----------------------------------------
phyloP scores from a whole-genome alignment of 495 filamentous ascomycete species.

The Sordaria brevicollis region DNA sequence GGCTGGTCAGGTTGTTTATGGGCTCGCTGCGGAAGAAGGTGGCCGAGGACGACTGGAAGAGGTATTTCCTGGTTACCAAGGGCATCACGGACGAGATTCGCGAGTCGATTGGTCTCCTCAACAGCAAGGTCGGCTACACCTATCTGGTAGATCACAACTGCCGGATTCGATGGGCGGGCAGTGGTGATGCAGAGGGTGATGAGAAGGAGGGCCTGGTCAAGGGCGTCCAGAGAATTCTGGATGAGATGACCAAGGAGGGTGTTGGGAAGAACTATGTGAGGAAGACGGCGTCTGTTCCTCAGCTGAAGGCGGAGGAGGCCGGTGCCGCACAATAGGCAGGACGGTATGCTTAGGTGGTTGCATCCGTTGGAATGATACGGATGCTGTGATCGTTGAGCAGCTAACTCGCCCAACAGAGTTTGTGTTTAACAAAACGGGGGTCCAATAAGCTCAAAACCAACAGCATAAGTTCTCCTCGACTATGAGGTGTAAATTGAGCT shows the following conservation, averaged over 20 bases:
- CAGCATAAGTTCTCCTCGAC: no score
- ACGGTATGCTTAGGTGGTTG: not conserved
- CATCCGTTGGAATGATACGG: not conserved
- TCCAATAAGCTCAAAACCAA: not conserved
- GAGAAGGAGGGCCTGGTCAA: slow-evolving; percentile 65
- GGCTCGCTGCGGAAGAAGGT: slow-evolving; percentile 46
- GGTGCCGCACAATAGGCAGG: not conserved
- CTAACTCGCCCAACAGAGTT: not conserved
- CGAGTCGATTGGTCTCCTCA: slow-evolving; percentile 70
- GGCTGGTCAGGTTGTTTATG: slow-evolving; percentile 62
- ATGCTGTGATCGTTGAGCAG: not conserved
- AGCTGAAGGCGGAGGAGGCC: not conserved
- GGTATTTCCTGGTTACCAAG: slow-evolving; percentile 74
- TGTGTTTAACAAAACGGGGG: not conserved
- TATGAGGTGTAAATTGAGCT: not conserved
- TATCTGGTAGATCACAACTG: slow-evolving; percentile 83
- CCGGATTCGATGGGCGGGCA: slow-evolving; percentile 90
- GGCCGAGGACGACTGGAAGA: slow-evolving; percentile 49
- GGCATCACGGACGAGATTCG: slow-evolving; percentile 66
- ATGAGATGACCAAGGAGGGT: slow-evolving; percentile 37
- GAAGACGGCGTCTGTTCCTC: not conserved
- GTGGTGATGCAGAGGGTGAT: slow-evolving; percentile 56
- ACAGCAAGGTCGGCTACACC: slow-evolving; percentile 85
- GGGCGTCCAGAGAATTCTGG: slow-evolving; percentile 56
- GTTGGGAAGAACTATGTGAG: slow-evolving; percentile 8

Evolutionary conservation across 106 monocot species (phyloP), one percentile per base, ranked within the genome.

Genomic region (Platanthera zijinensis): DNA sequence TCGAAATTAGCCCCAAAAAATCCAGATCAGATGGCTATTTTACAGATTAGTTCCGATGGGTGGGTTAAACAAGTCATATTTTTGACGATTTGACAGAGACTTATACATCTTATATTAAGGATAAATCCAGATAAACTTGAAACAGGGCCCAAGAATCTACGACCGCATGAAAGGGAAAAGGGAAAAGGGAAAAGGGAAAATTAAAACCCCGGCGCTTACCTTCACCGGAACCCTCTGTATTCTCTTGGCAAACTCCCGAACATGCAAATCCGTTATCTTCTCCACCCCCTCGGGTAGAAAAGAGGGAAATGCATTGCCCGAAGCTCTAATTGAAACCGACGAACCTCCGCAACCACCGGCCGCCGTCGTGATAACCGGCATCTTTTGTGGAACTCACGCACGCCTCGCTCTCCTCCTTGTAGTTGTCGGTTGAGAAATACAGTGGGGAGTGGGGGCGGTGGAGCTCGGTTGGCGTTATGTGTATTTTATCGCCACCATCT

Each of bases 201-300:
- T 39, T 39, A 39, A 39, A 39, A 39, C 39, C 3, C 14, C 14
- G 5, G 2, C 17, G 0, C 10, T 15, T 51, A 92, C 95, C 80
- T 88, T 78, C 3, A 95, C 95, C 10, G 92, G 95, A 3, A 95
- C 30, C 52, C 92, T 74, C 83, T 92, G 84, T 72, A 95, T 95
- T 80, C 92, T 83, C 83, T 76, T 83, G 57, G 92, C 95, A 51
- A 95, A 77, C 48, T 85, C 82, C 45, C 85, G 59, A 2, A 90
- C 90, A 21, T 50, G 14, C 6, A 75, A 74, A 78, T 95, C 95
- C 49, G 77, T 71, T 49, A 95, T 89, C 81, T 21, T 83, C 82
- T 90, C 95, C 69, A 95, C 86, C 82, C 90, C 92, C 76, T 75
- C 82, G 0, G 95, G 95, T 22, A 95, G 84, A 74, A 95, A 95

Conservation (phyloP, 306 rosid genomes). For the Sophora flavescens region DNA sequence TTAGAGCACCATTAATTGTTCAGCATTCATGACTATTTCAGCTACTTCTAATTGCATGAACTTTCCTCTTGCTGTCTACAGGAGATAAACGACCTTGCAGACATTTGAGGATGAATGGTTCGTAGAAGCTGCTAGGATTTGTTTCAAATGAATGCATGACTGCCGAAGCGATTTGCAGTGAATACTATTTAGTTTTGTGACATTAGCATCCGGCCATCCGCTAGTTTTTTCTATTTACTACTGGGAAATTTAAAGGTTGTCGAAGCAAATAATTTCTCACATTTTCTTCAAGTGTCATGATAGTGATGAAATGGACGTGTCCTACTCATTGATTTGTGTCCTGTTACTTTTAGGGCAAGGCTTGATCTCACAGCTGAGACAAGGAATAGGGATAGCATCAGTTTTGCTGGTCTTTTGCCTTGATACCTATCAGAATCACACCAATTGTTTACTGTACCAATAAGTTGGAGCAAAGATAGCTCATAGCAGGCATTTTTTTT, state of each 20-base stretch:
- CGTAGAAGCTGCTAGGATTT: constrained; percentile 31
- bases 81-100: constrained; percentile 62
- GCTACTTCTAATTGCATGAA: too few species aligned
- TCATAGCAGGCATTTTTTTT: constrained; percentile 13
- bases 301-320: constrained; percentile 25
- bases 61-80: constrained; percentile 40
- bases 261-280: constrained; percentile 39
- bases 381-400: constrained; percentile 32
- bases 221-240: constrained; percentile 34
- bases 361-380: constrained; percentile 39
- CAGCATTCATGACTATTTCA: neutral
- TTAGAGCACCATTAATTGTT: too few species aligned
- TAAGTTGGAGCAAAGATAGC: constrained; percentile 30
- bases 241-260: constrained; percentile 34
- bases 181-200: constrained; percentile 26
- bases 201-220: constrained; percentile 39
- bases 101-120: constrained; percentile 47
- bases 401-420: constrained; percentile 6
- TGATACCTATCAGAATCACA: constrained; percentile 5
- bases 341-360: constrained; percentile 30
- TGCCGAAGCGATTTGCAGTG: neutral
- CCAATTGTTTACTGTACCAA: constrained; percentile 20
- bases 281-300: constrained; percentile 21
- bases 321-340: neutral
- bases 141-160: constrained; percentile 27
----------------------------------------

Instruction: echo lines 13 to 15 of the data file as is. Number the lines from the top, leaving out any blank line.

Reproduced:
- ATGCTGTGATCGTTGAGCAG: not conserved
- AGCTGAAGGCGGAGGAGGCC: not conserved
- GGTATTTCCTGGTTACCAAG: slow-evolving; percentile 74